DOES THE ELECTRONIC CIGARETTE PROMOTE ORAL DISEASES?
ELECTRONIC CIGARETTE: SMOKE SCREEN THAT HIDES A POISON?
The vapotage would be involved in damage to the defensive barrier of the mouth and may increase the risk of infection, inflammation and gum disease. In the long term, vapotage may also increase the risk of cancer, according to a recent study.
Rich in nicotine , a psychotropic agent that is highly addictive, tobacco is a real scourge. The smoking is a leading risk factors for many chronic diseases, including cancer, lung diseases and cardiovascular diseases.
In this public health battle to raise awareness and help smokers quit addictions, nicotine patches and electronic cigarettes (wipers or e-cigarettes) are widely used around the world.
However, the use of the vapoteuses leaves a doubt on the consequences of a regular consumption. Indeed, according to a recent study published on November 3, 2016 in the Journal of Cellular Physiology , on the chemicals contained in liquids (or e-liquids), a large number of cells in the mouth exposed to the vapor of a e-cigarette die within a few days.
The results of a study on the vapotage published in November 2016 shows worrying results on the health of smokers.
VAPOTAGE AND LIES?
The electronic cigarette is considered a help to stop or reduce smoking tobacco. On the other hand, it could be a gateway to smoking with a positive image conveyed by intrusive and visible marketing in public spaces.
Just like the market of bio which is strongly industrialized, electronic cigarettes are not immune against the lie of the industrialists. Replacing one poison with another has never saved anyone from an addiction.
Indeed, e-cigarettes contain several chemicals identified as potentially harmful to health (formaldehyde, acrolein and acetaldehyde), and that can promote oral diseases . Although some manufacturers offer natural or organic e-fluids that are less harmful to health, the study highlights the results of the effect of e-cigarette vapor on human gingival epithelial cells (or gingival epithelium ) .
Even if some smokers use this means to stop smoking, vap- ing does not solve everything and could bring its share of other harmful consequences.
THE VAPOR OF E-CIGARETTES ALTERS OUR CELLS
The results show that the e-cigarette vapor altered the morphology of the cells. Unique and multiple e-cigarette steam exposures also increased the activity of enzymes Lactates dehydrogenases in targeted cells. This activity was greater with repeated exposures.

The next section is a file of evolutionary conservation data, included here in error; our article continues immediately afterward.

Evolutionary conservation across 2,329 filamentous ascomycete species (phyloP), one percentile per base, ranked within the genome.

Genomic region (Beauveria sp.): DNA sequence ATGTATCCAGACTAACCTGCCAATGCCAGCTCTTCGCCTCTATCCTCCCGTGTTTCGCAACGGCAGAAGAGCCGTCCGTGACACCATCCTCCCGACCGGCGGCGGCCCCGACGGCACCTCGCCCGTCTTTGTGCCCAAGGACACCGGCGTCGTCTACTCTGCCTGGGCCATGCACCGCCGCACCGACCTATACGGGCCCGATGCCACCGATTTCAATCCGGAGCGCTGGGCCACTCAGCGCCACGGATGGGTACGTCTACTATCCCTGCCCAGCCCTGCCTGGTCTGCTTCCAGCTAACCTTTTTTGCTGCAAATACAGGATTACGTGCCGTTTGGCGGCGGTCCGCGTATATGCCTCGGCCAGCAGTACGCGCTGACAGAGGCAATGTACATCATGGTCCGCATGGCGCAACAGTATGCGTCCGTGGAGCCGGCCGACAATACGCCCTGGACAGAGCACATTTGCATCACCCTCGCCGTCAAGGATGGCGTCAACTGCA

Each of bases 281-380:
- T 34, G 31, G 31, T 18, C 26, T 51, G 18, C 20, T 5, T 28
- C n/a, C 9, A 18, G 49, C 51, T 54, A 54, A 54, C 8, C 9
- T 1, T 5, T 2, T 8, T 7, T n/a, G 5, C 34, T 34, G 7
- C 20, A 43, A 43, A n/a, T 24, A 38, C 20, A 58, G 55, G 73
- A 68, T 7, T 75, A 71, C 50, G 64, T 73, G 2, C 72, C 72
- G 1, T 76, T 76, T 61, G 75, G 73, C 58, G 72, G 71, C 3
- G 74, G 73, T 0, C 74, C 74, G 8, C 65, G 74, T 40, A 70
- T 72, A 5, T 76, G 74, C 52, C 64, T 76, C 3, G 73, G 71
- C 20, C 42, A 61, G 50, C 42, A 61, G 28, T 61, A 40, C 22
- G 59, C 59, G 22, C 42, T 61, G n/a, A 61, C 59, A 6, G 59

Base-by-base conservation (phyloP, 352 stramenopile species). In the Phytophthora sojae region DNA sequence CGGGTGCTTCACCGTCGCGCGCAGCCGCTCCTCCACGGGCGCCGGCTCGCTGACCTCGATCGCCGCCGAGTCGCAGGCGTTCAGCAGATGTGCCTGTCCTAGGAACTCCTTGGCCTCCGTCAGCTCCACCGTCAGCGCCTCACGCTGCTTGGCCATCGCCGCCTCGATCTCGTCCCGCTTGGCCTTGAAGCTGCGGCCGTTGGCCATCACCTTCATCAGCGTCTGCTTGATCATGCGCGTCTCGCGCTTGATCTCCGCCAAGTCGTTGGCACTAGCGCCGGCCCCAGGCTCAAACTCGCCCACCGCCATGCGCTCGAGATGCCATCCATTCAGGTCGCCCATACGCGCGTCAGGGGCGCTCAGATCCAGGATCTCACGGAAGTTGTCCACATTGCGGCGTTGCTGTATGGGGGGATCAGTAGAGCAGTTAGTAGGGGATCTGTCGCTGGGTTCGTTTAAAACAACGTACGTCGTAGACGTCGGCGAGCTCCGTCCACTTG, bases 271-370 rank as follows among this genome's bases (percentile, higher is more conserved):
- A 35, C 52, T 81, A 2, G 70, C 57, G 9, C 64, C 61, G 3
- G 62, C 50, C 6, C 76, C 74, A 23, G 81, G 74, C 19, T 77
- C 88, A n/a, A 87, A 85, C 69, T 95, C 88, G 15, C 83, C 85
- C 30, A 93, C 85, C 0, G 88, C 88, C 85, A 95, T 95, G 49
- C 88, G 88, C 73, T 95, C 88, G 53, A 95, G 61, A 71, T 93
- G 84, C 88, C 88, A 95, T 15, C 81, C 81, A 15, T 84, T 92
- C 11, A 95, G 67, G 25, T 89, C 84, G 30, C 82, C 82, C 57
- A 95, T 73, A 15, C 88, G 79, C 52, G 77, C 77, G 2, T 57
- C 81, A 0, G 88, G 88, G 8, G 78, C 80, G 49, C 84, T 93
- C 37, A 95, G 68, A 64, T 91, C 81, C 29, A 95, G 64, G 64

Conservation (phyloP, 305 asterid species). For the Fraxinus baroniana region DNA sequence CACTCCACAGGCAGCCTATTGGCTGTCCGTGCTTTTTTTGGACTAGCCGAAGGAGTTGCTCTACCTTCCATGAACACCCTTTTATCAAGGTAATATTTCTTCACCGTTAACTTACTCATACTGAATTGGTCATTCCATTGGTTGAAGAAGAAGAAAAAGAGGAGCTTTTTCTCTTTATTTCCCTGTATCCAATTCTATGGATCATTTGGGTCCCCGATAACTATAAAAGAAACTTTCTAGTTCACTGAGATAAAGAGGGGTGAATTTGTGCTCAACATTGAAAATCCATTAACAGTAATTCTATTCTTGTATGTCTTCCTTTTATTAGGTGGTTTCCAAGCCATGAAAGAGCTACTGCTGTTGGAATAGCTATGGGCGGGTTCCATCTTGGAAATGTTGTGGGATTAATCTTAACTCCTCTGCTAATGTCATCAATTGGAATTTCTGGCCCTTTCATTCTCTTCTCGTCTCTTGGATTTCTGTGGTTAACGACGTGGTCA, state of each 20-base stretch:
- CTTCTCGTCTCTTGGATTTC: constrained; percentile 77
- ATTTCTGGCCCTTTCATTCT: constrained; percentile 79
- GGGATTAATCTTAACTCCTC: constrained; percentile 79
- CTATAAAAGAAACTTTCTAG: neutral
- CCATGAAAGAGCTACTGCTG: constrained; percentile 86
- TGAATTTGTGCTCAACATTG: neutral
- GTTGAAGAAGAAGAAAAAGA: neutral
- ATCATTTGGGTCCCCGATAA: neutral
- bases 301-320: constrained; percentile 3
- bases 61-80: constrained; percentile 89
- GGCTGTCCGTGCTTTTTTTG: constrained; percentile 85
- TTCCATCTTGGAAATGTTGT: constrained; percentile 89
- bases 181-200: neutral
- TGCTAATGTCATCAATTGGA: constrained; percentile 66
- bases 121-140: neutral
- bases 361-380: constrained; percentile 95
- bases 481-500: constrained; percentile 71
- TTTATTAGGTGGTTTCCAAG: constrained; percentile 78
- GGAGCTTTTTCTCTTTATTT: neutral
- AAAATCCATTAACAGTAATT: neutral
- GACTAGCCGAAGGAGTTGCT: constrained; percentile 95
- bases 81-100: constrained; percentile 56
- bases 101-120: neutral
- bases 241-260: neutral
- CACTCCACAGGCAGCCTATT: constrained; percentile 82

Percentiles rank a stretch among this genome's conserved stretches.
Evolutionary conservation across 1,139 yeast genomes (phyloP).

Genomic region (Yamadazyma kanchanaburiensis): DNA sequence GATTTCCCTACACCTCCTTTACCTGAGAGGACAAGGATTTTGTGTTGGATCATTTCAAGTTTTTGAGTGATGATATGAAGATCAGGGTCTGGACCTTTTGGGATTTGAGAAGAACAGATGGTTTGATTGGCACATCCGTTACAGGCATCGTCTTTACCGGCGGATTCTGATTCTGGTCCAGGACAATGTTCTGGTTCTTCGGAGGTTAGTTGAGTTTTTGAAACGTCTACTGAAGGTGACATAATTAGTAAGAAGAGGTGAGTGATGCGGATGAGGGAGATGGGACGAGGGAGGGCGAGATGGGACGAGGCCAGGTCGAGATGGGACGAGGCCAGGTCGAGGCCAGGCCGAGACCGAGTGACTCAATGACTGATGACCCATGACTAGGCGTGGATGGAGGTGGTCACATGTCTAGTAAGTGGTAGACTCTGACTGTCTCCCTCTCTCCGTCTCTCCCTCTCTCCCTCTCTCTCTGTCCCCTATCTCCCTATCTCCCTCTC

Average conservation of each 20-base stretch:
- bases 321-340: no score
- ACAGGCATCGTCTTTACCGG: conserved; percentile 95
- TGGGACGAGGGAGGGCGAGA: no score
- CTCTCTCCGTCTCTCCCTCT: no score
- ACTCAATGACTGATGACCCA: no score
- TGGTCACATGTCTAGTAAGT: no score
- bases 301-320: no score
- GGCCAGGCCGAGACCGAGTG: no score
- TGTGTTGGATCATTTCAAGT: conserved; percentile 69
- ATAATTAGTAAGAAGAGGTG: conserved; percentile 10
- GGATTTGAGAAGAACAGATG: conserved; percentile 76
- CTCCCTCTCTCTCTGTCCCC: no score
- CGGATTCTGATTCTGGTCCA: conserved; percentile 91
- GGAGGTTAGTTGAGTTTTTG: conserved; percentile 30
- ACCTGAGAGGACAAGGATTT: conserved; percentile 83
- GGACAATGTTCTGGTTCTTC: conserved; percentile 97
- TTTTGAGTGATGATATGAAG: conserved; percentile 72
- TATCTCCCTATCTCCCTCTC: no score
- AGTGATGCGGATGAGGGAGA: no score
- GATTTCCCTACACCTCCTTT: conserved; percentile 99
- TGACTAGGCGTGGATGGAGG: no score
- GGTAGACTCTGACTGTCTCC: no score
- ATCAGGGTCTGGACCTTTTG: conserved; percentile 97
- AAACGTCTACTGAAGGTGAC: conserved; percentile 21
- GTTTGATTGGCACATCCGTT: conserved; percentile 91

In addition, vapor e-cigarette has increased the percentages of ‘ apoptosis (or programmed cell death). Exposure to e-cigarette vapor increased the number of apoptotic cells, especially after two and three exposures to vaporizing smoke. Adverse effects of e-cigarette vapor on gingival epithelial cells can cause dysfunction of gingival function and oral disease .
To simulate what happens in the mouth of a person who vapors, the researchers placed epithelial cells in a small chamber containing a salivary fluid. The electronic cigarette vapor was pumped into the chamber at a rate of two “inhalations” of five seconds per minute for 15 minutes per day.
Microscopic observations showed that the percentage of dead or dying cells, which is approximately 2% in unexposed cell cultures, increased to 18%, 40% and 53% after 1, 2 and 3 days of exposure to e-cigarette steam, respectively.
VAPORATER IS NOT FOR PLAYING
Contrary to what one might think, the e-cigarette vapor is not only made up of water. An e-liquid does not contain tar compounds such as tobacco-based cigarette smoke. Notwithstanding, vapotage exposes the tissues of the mouth and the airways to the compounds produced by heating vegetable glycerin, propylene glycol, and nicotine flavors contained in the e-cigarette liquid .
The cumulative effects of this cellular damage require further in-depth studies. But they are already considered disturbing by the health professionals and researchers of the Group of research in oral ecology (GREB) of the Université Laval .
Finally, another study published in Annals of Internals Medicine® in 2017 reported that consumers of e-cigarettes who quit smoking have significantly reduced the levels of certain carcinogens and other toxic substances in their bodies.
The researchers say that ” former smokers who only use a long-term e-cigarette have nicotine levels that are comparably identical to smokers of combustible cigarettes only, but the results vary. The long-term use of the electronic cigarette only, but not the dual use of electronic cigarettes with combustible cigarettes, is associated with substantially reduced levels of carcinogens and toxins measured in relation to smoking (combustible cigarettes) “.